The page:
Essays and Comment

Letter from India: Worshipping the Stone Manasa

 

I remember my father at 21, being hounded by the police for his supposed involvement in India’s most fearsome uprising against class inequality and peasant insubordination, known as the Naxalbari Movement. Called Naxalbari after the place in West Bengal where the revolt was first began in 1967, this movement was an armed insurrection against feudal landlords and industrialists who exploited agricultural laborers, castes and tribal dwellers living along the forest belt stretching from the eastern and northeastern part of India to the center and the south. The tyrants crushed the movement for a few months after its birth, but it gathered strength again and spread quickly, and from 1968 to 1970, new comrades joined the force.

Many nights I had to sleep alone and in fear of father being caught by the police. As an aspiring artist, he often took it upon himself to voice the concerns of Naxalbari youth through his paintings. The terror on his face was a window into how brutally young men were tortured behind bars. One policeman, a chain-smoker, stubbed his cigarettes on the body of the prisoners accused for violating the constitution. Many policemen built their careers that way. So today, when Asian or African-American poets talk about police violence, there’s a reverberation in the hearts of Indians too.

The poetry of the Naxalbari Movement, is poetry of witness. It also set out to channel youth into organized militancy—it set out to make changes. India is a country of many languages, and Naxalbari poetry was written in several languages from Bengal and Kerala. I’ll discuss written in, and by, Bengali poet-comrades, and poetry from Kerala written in Malayalam, because I was born in Bengal, and worked with the poet N. Ravi Shanker to edit Malayalam poetry in translation, much of which reeks of a history of violence, condemnation, and apathy. We need to bear in mind that these poems were written during an uprising. Craft-wise these poems may not be convincing. They are outright raw and incandescent, fraught with violence and intolerance, and couldn’t care less for delicate language—and, of course, appear in translation. Nonetheless, the poems capture the essence of a revolt that claimed and offered lives in the pursuit of a more equitable society.

Here is a poem originally written in Malayalam:

 

Cancer

 

The college had two gates
like the mouth and the anus.
Boys and girls in crowds entered its mouth
and moved along the pharynx, stomach, intestines—
those verandas, courtyards and classrooms.
Its erect posture on the hilltop
was that of a tidy gentleman in white.
The breathing, the pulse, the temperature,
the eye and the ear and the tongue,
the blood, the urine, the motion,
everything was balanced, like a gentleman.
It all began with a headache.
Somewhere the calculations were going wrong:
a mistake in addition, subtraction,
or the finding the average.
The disturbance of the air increased
when reading the temperature.
101 in the morning, 102 at noon,
103 in the evening, and so on.
In the delirium of fever it went on raving
The tale told to the prince
by the shade of the murdered king.
Something was rotten in the land,
in the water or the sky.
Scholarships, loans, concessions etc.
were dripped into it, drop by drop
as it lay, not feeling the touch,
not answering the call, not moving.
It did not open its eyes, nor move its lips.
The questions had all leaked out.
The blood of ministers, vice-chancellors and MPs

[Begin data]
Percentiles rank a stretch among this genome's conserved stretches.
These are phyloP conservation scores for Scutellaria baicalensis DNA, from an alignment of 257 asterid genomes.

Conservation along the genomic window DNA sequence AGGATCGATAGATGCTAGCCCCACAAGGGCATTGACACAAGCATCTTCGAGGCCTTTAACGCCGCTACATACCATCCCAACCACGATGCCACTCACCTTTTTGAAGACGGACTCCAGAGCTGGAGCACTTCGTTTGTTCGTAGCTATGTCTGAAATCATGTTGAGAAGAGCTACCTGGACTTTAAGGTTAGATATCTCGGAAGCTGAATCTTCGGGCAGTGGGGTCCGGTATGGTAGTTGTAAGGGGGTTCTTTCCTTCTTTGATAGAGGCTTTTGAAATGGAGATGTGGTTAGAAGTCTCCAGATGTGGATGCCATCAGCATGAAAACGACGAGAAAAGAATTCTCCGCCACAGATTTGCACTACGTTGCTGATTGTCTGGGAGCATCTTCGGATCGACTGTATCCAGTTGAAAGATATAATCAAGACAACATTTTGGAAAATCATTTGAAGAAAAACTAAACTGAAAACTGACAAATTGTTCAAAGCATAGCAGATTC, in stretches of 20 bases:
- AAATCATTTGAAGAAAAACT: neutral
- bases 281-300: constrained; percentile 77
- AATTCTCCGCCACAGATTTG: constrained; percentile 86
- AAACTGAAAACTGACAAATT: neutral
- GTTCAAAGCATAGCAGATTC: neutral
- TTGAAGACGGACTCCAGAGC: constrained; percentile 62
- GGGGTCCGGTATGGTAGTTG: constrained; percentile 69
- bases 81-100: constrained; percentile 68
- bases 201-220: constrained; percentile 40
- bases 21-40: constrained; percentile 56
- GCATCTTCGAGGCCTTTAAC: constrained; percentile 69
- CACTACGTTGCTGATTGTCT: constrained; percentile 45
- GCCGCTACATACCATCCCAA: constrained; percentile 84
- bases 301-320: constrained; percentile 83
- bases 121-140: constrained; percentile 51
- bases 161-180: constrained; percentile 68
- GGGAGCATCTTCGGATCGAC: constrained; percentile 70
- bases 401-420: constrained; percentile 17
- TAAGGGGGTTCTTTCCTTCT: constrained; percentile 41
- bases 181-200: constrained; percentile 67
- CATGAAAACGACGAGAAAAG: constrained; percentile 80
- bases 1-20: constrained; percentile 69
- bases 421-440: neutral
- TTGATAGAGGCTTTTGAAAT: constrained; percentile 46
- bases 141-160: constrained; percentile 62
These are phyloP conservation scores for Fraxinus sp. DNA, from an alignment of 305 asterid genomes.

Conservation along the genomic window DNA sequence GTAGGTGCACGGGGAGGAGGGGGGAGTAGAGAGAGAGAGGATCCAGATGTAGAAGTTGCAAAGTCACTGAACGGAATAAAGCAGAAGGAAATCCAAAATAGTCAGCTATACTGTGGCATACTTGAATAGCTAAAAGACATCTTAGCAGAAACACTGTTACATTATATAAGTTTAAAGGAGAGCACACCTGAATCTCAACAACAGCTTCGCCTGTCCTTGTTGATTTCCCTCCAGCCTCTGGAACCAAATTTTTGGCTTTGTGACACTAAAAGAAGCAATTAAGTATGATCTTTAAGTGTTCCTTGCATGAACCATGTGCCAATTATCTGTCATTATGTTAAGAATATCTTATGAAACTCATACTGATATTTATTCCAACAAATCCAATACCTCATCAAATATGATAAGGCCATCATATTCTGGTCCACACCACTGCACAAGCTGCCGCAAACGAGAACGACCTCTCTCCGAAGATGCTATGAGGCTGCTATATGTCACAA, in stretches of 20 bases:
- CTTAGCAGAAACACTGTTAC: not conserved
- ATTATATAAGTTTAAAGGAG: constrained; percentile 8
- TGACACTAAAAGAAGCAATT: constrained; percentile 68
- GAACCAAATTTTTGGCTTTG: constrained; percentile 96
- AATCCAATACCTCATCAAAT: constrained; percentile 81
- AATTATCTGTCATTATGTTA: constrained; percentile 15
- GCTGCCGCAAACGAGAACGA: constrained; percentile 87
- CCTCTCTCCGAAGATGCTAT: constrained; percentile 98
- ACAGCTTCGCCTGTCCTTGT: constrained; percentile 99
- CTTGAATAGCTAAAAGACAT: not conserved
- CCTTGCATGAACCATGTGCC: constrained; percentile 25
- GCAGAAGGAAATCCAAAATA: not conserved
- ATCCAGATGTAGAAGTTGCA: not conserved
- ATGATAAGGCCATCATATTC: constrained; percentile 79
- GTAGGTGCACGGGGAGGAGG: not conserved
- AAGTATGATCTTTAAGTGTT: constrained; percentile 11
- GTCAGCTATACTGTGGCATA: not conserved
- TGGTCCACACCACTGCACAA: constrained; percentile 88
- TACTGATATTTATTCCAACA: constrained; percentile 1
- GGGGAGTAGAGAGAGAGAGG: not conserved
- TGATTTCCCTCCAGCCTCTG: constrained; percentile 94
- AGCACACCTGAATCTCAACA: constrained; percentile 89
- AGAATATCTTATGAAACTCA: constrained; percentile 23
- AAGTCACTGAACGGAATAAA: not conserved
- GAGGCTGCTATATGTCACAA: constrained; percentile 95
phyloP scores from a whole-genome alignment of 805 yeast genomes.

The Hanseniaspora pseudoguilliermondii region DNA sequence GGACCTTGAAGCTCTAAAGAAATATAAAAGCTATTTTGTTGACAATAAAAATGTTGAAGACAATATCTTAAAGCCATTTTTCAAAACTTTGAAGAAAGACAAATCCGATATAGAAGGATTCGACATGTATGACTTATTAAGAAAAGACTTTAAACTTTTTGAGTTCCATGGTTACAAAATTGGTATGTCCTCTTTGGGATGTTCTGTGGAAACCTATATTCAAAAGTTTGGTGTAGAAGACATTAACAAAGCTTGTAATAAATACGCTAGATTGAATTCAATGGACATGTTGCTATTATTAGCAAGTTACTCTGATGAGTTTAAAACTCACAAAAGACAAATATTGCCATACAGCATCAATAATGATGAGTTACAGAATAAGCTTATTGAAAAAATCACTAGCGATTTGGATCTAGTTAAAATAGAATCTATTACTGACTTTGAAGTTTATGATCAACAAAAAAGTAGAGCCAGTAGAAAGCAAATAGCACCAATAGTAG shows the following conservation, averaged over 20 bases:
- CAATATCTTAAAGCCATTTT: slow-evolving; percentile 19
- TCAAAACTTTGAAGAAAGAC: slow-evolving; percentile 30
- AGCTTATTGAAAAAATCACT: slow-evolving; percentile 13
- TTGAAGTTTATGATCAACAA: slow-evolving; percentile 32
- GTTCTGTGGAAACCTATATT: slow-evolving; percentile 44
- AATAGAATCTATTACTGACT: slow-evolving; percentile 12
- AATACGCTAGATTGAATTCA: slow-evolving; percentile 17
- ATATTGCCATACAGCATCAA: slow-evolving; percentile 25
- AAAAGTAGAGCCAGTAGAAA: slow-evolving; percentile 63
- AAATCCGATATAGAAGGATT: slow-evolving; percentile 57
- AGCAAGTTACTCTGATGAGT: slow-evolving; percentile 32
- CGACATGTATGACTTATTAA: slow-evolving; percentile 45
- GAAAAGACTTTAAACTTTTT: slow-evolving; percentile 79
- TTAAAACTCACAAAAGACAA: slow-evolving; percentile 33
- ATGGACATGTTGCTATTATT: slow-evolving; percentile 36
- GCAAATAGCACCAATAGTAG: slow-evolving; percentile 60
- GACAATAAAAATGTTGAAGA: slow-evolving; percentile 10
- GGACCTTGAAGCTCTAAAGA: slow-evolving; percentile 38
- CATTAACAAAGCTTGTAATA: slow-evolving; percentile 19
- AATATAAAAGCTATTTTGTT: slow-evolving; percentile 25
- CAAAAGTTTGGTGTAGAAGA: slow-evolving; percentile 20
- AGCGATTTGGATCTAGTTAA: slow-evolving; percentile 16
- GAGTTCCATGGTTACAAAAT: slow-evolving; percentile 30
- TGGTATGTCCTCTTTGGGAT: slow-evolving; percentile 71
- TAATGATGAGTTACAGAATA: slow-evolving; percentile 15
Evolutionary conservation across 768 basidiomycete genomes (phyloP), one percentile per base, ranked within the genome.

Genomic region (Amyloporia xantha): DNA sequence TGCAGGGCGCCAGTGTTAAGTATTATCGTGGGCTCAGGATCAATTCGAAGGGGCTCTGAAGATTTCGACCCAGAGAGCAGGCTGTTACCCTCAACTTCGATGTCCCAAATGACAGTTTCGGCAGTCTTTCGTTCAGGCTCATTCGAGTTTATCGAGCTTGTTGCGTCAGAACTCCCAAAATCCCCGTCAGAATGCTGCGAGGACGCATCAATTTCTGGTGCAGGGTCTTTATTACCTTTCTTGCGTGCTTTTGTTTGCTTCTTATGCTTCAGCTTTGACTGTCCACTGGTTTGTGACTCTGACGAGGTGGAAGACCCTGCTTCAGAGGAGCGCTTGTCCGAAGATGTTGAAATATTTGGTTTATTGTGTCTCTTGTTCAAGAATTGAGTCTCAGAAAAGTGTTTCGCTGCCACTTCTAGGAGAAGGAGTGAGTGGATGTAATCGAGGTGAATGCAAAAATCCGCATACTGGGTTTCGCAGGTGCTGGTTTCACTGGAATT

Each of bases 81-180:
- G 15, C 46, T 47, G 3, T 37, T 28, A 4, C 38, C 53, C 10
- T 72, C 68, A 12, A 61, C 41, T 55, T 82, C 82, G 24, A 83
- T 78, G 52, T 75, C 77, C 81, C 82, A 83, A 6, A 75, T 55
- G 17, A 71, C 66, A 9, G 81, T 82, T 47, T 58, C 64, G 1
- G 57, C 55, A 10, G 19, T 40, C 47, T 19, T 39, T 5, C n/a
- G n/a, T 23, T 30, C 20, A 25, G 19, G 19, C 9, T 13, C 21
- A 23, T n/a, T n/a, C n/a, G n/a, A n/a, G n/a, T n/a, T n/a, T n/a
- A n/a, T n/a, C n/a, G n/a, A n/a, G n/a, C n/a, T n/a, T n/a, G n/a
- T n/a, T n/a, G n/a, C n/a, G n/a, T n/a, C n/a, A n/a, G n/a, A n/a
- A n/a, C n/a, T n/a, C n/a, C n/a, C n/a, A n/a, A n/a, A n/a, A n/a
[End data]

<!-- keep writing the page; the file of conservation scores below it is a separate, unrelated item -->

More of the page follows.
was transfused into its veins
but the very blood group had changed.
As a last resort,
masked men drove in sharp instruments.
But the disease had already spread
from the throat to the pharynx, bowels and lungs!

 

Its foul smell that swept the verandahs, rooms
and lavatories,
was the smell of the extinction
of its own race.

 

This poem by Atoor Ravi Varma shows the condition of the states involved in the uprising as nothing less than cancerous. That’s how oppression had poisoned everything including the educational system.

Another Malayalam poem, “They Say” by Kadadammanitta Ramakrishnan, shows the the decadent, morbid state of things. It shows how the struggle was fought between the rich upper class slurping on Amul cans, and the poor ants scampering over crumbs of leftovers. Here’s an excerpt:

 

“We can settle things round this table,” they say.
In this room, this night, under this 25 watt light,
the black cat licks its paws
and squats on the table, its eyes closed.
On the table is an empty Amul tin.
Sobbing feeding bottles,
and a silent pair of staring eyes…
The carrion-feeding ants move about
over the scattered crumbs.
“We can settle things round this table,” they say.

 

“Kabani,” by Malayalam Civic Chandran, is a vial brimming with revolt, a trap holding the voices of people who can no longer stand the onslaught of capitalism’s machinery. In this stanza one gets an idea of what the revolt promised to Thema (a slave girl) from the banks of the Kabani River. Cloaked in rage and despair, the poem rattles through the dark spaces of oppression.

 

Vijayalakshmi, my schoolmate, who comes
from a village and is now in college, says
that the slave girl working the fields
is humming songs
which speak of landlords and moneylenders losing their heads
and of slaves celebrating festivals of freedom.
It seems that the reports from the fuming factories
of the town
fascinate the girl.
Vijayalakshmi, my schoolmate, upon the testimony of Thema,
the slave girl,
says for certain that the river Kabani will turn red again.

 

 

K. Satchithanandanan, a pioneer of modern poetry in Malayalam, considered for the 2011 Nobel Prize for Literature, also participated in the movement and expressed his concern through several poems. Here’s an excerpt from “Chorus of Peasants and Workers”: